He wasn't looking at me as he said it, but Dr. Alter is a straight-shooter and when he told me "You have an ovarian cyst," and that it was common and benign, I believed him. After all, if he saw cancer, an oncologist would leap into action; more than that, he was reading off a page in a binder balanced on a windowsill.
So I became curious about this new thing growing inside me. I've had babies grow inside me, and I've had adenocarcinomas grow inside me, and now I've got a cyst. The first is self-explanatory; the second was explained to me in great detail; now this one owes me an explanation.
What is it and how did it get there?
Ovaries, the almond-sized glands flanking the uterus, secrete hormones and release eggs at specific times in the monthly cycles that are life for a woman of childbearing years. Cysts are a by-product of the maturing and releasing process of eggs. The truth about bodily processes is that there is one way for the process to conduct itself correctly, and many ways for it to go wrong and cause problems.
The correct thing for an ovary to do each month is to surround several immature eggs with a sac, called a functional cyst. One egg matures fully in its sac, at that stage called a follicular cyst. When the hormonal balance is right, the follicular cyst bursts and the egg enters the fallopian tubes and either encounters sperm or doesn't. The sac then becomes a corpus luteum. It secretes progesterone, and eventually dissolves into something called a corpus albicans.
There are several opportunities for error in this process. First, the sac may not burst. This causes an enlarged follicular cyst, which engorges itself with fluid and then, on its own, disengorges and goes away. The corpus luteal cyst comes when, rather than dissolving itself into a corpus albicans, the sac reseals itself and continues to fill with fluid. This type of cyst will also go away on its own.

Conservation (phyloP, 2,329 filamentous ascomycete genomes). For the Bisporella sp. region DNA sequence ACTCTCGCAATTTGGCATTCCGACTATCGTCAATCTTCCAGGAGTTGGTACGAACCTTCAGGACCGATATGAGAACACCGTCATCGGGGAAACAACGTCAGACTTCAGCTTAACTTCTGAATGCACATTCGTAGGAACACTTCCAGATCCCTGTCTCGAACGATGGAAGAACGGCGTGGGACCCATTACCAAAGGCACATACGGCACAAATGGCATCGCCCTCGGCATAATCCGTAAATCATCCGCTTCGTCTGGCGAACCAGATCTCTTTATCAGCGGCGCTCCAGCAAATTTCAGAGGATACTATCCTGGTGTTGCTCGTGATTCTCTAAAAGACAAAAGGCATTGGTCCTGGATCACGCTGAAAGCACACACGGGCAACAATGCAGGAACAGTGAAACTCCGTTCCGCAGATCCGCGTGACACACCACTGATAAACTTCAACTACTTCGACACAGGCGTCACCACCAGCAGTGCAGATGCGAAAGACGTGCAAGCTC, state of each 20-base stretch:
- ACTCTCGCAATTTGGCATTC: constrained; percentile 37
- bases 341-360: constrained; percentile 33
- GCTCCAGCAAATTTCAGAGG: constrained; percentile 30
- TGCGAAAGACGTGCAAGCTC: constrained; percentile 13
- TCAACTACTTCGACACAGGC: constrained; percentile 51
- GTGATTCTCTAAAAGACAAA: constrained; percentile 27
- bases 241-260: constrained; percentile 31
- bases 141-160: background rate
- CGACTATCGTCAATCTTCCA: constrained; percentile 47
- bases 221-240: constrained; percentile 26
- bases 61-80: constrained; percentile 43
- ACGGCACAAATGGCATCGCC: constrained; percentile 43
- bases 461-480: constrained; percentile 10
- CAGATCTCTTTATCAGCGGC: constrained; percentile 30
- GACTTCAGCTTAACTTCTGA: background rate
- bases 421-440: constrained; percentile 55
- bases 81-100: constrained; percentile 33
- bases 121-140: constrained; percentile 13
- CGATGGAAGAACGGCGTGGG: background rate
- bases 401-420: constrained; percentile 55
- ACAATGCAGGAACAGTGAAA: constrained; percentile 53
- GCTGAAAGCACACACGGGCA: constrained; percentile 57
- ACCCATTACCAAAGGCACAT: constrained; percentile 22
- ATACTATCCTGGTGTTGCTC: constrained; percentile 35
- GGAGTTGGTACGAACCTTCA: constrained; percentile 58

Or they don't. Sometimes, a cyst will become quite large, bleed, or twist the ovary; it might do all three. This causes the woman pain. As a point of interest, a woman might be slightly luckier if the cyst is in her left ovary rather than her right. The relatively rigid rectosigmoid colon cushions and holds the ovary in place. On the right side is the softer ileocecal region of colon, which does nothing to stop the twisting, bleeding, and subsequent pain. These types of cysts, fortunately, are almost never associated with cancer.
Of course, the processes of the ovaries are so much more complicated than alluded to here, so there is so much more room for something to malfunction. Sometimes tissue from inside the uterus forms outside the uterus, and sometimes it forms on the ovaries. The resulting cysts are called "endometriomas". Sometimes the cells on the outside of the ovaries grow without regard to their proper purpose, and these form "Cystadenomas". (I didn't like learning about those because the mango-sized lump growing in my colon was called an "adenocarcinoma". I'm sure, however, that "adeno" switching from prefix to base in the words has an impact on the seriousness of the diagnosis, as is the absence of the base "carci". ) "Dermoid cysts" develop from the cells in the ovaries that can develop teeth, hair, and other tissues. All of those cysts grow very large and cause pain.
Polycystic ovaries have functional cysts that are not, well, functional. The follicular cysts never burst to release the mature eggs. This is a very different condition and should be treated as a separate issue.
Why me? How did this happen?
The processes go wrong; this much we know. But why? Well, other processes going wrong, it seems. One reason is "disordered follicelogenesis", which is usually a function of the pituitary gland. Another reason is "hormonal imbalances" that can be caused by any number of things. Ovarian cancer and metastatic cancer can cause ovarian cysts, which hide the malignant process. (I don't want to think about those!!!)